Background: Cyclooxygenase-2 (COX-2) is constitutively overexpressed in a variety of epithelial malignancies and is usually associated with a poor prognosis. COX-2-derived prostaglandin E2 transforms CD4+CD25+ T regulatory (Treg) cells (Tregs), and Tregs are thought to moderate the antitumor immune response. Herein, we investigated the prognostic value of tumor-infiltrating Treg cells and their correlation with COX-2 expression in resected non-small cell lung cancer (NSCLC).
Material and methods: Intratumoral COX-2 and Treg expression were retrospectively assessed using immunohistochemistry in paraffin-embedded samples from 100 patients who had undergone complete resections for NSCLC. The expressions of COX-2 and Foxp3, which was most specific Treg cell marker, were compared with the clinicopathological variables, and the correlation between Foxp3+ Tregs and COX-2 expression was analyzed.
Results: The recurrence-free survival (RFS) of patients with elevated COX-2 expression was significantly worse than that of patients without COX-2 expression. Tumor-infiltrating Foxp3-positive lymphocytes were positively correlated with COX-2 expression. The median count for Foxp3-positive lymphocytes was 3 (minimum-maximum, 0-24) in 10 high-power fields. The RFS of patients with tumors containing >or=3 Foxp3-positive cells (Foxp3 expression group) was significantly worse than that of patients with tumors containing <3 Foxp3-positive cells. In a multivariate analysis, only nodal status was an independent predictor of a significantly shorter RFS. However, in node-negative NSCLC, Foxp3 expression was an independent predictor of a significantly shorter RFS.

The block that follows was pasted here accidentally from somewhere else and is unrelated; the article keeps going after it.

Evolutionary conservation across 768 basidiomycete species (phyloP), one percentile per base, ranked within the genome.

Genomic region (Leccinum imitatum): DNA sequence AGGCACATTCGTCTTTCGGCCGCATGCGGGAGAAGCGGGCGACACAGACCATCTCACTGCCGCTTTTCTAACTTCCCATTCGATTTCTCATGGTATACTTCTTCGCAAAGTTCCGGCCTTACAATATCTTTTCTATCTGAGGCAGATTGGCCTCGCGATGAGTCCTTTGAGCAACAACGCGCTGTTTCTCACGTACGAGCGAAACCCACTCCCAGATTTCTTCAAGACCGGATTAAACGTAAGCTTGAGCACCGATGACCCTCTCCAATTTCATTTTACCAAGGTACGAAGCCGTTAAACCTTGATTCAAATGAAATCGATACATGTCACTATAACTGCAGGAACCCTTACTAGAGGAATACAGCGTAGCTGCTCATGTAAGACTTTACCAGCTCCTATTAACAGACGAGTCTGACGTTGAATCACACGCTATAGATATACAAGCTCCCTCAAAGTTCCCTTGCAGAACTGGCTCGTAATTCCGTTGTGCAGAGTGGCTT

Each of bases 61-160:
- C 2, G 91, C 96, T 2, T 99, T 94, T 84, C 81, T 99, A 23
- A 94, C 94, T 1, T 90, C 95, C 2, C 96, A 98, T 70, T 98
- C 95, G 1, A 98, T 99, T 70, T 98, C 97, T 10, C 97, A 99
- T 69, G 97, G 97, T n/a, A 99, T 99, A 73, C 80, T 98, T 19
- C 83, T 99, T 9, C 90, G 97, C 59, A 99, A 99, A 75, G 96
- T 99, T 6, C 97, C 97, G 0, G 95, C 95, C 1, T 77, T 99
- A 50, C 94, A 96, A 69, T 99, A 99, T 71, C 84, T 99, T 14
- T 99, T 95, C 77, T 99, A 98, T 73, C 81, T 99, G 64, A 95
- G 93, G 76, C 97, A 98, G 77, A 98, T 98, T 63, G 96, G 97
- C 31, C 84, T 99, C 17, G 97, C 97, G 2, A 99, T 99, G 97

Conclusions: Tumor-infiltrating Foxp3+ Tregs were positively correlated with intratumoral COX-2 expression and were associated with a worse RFS, especially among patients with node-negative NSCLC.